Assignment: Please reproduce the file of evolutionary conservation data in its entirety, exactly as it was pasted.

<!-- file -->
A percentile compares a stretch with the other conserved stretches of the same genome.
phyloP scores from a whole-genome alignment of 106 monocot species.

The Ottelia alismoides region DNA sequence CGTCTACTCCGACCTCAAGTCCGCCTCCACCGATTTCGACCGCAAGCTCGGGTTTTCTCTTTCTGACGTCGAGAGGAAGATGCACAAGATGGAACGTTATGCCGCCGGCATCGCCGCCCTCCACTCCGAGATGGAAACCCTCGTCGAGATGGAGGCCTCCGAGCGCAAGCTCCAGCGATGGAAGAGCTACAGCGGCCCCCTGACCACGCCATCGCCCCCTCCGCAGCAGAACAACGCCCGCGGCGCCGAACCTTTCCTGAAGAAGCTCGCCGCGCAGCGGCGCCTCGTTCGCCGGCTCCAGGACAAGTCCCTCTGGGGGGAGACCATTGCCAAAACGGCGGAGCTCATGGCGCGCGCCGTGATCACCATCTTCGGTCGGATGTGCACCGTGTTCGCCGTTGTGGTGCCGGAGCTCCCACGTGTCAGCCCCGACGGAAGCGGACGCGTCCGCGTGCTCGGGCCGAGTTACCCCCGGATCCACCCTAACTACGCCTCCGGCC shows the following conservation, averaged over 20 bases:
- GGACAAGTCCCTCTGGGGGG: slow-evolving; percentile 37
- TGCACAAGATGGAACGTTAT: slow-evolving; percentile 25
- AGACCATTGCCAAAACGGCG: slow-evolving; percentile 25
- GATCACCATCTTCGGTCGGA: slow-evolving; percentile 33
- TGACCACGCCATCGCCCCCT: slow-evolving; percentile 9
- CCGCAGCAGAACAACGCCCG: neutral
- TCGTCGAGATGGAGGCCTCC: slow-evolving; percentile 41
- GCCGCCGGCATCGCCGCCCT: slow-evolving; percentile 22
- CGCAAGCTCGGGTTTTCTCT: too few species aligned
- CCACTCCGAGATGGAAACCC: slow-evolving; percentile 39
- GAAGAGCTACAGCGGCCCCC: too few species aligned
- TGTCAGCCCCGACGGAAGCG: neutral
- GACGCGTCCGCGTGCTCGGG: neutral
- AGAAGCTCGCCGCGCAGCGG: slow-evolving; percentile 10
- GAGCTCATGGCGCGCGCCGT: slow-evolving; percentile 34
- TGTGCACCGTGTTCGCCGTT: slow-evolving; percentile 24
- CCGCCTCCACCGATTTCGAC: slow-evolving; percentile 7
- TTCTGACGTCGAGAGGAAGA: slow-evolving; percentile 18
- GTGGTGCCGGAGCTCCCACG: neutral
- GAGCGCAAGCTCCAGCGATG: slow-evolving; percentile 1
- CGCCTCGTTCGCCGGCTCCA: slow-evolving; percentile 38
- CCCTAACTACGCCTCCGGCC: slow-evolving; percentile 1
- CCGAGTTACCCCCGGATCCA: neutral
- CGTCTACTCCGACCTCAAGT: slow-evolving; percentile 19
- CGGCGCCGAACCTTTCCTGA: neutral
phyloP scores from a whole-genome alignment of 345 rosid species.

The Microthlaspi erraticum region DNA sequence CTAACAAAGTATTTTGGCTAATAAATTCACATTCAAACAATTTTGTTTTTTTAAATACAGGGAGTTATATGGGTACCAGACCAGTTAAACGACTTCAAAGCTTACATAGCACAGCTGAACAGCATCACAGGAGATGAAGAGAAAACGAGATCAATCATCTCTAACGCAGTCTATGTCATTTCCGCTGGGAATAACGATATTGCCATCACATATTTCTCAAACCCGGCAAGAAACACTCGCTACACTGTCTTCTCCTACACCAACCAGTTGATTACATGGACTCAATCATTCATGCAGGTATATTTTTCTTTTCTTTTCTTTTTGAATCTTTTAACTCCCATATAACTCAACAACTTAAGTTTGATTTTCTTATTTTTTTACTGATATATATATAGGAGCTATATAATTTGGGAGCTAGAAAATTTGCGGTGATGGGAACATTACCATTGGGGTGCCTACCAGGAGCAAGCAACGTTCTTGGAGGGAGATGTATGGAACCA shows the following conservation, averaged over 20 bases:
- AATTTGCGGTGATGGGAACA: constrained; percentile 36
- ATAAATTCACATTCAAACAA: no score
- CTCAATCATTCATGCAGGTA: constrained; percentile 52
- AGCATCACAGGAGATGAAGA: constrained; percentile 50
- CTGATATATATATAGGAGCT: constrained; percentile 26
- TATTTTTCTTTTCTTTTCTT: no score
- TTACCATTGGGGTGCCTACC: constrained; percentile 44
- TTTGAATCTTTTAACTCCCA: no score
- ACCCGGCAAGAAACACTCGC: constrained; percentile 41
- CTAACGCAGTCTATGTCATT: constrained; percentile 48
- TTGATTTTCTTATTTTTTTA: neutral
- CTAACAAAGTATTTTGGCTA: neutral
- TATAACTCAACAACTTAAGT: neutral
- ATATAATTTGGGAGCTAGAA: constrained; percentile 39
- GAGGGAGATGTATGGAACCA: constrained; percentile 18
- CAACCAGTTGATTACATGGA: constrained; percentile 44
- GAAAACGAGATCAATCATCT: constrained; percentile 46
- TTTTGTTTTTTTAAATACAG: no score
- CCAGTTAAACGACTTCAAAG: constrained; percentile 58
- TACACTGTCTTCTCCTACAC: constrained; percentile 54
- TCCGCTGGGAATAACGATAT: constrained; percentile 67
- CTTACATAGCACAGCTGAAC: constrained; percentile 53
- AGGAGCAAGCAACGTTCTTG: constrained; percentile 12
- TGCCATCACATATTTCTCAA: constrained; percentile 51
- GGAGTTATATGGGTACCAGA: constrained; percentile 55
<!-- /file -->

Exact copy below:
A percentile compares a stretch with the other conserved stretches of the same genome.
phyloP scores from a whole-genome alignment of 106 monocot species.

The Ottelia alismoides region DNA sequence CGTCTACTCCGACCTCAAGTCCGCCTCCACCGATTTCGACCGCAAGCTCGGGTTTTCTCTTTCTGACGTCGAGAGGAAGATGCACAAGATGGAACGTTATGCCGCCGGCATCGCCGCCCTCCACTCCGAGATGGAAACCCTCGTCGAGATGGAGGCCTCCGAGCGCAAGCTCCAGCGATGGAAGAGCTACAGCGGCCCCCTGACCACGCCATCGCCCCCTCCGCAGCAGAACAACGCCCGCGGCGCCGAACCTTTCCTGAAGAAGCTCGCCGCGCAGCGGCGCCTCGTTCGCCGGCTCCAGGACAAGTCCCTCTGGGGGGAGACCATTGCCAAAACGGCGGAGCTCATGGCGCGCGCCGTGATCACCATCTTCGGTCGGATGTGCACCGTGTTCGCCGTTGTGGTGCCGGAGCTCCCACGTGTCAGCCCCGACGGAAGCGGACGCGTCCGCGTGCTCGGGCCGAGTTACCCCCGGATCCACCCTAACTACGCCTCCGGCC shows the following conservation, averaged over 20 bases:
- GGACAAGTCCCTCTGGGGGG: slow-evolving; percentile 37
- TGCACAAGATGGAACGTTAT: slow-evolving; percentile 25
- AGACCATTGCCAAAACGGCG: slow-evolving; percentile 25
- GATCACCATCTTCGGTCGGA: slow-evolving; percentile 33
- TGACCACGCCATCGCCCCCT: slow-evolving; percentile 9
- CCGCAGCAGAACAACGCCCG: neutral
- TCGTCGAGATGGAGGCCTCC: slow-evolving; percentile 41
- GCCGCCGGCATCGCCGCCCT: slow-evolving; percentile 22
- CGCAAGCTCGGGTTTTCTCT: too few species aligned
- CCACTCCGAGATGGAAACCC: slow-evolving; percentile 39
- GAAGAGCTACAGCGGCCCCC: too few species aligned
- TGTCAGCCCCGACGGAAGCG: neutral
- GACGCGTCCGCGTGCTCGGG: neutral
- AGAAGCTCGCCGCGCAGCGG: slow-evolving; percentile 10
- GAGCTCATGGCGCGCGCCGT: slow-evolving; percentile 34
- TGTGCACCGTGTTCGCCGTT: slow-evolving; percentile 24
- CCGCCTCCACCGATTTCGAC: slow-evolving; percentile 7
- TTCTGACGTCGAGAGGAAGA: slow-evolving; percentile 18
- GTGGTGCCGGAGCTCCCACG: neutral
- GAGCGCAAGCTCCAGCGATG: slow-evolving; percentile 1
- CGCCTCGTTCGCCGGCTCCA: slow-evolving; percentile 38
- CCCTAACTACGCCTCCGGCC: slow-evolving; percentile 1
- CCGAGTTACCCCCGGATCCA: neutral
- CGTCTACTCCGACCTCAAGT: slow-evolving; percentile 19
- CGGCGCCGAACCTTTCCTGA: neutral
phyloP scores from a whole-genome alignment of 345 rosid species.

The Microthlaspi erraticum region DNA sequence CTAACAAAGTATTTTGGCTAATAAATTCACATTCAAACAATTTTGTTTTTTTAAATACAGGGAGTTATATGGGTACCAGACCAGTTAAACGACTTCAAAGCTTACATAGCACAGCTGAACAGCATCACAGGAGATGAAGAGAAAACGAGATCAATCATCTCTAACGCAGTCTATGTCATTTCCGCTGGGAATAACGATATTGCCATCACATATTTCTCAAACCCGGCAAGAAACACTCGCTACACTGTCTTCTCCTACACCAACCAGTTGATTACATGGACTCAATCATTCATGCAGGTATATTTTTCTTTTCTTTTCTTTTTGAATCTTTTAACTCCCATATAACTCAACAACTTAAGTTTGATTTTCTTATTTTTTTACTGATATATATATAGGAGCTATATAATTTGGGAGCTAGAAAATTTGCGGTGATGGGAACATTACCATTGGGGTGCCTACCAGGAGCAAGCAACGTTCTTGGAGGGAGATGTATGGAACCA shows the following conservation, averaged over 20 bases:
- AATTTGCGGTGATGGGAACA: constrained; percentile 36
- ATAAATTCACATTCAAACAA: no score
- CTCAATCATTCATGCAGGTA: constrained; percentile 52
- AGCATCACAGGAGATGAAGA: constrained; percentile 50
- CTGATATATATATAGGAGCT: constrained; percentile 26
- TATTTTTCTTTTCTTTTCTT: no score
- TTACCATTGGGGTGCCTACC: constrained; percentile 44
- TTTGAATCTTTTAACTCCCA: no score
- ACCCGGCAAGAAACACTCGC: constrained; percentile 41
- CTAACGCAGTCTATGTCATT: constrained; percentile 48
- TTGATTTTCTTATTTTTTTA: neutral
- CTAACAAAGTATTTTGGCTA: neutral
- TATAACTCAACAACTTAAGT: neutral
- ATATAATTTGGGAGCTAGAA: constrained; percentile 39
- GAGGGAGATGTATGGAACCA: constrained; percentile 18
- CAACCAGTTGATTACATGGA: constrained; percentile 44
- GAAAACGAGATCAATCATCT: constrained; percentile 46
- TTTTGTTTTTTTAAATACAG: no score
- CCAGTTAAACGACTTCAAAG: constrained; percentile 58
- TACACTGTCTTCTCCTACAC: constrained; percentile 54
- TCCGCTGGGAATAACGATAT: constrained; percentile 67
- CTTACATAGCACAGCTGAAC: constrained; percentile 53
- AGGAGCAAGCAACGTTCTTG: constrained; percentile 12
- TGCCATCACATATTTCTCAA: constrained; percentile 51
- GGAGTTATATGGGTACCAGA: constrained; percentile 55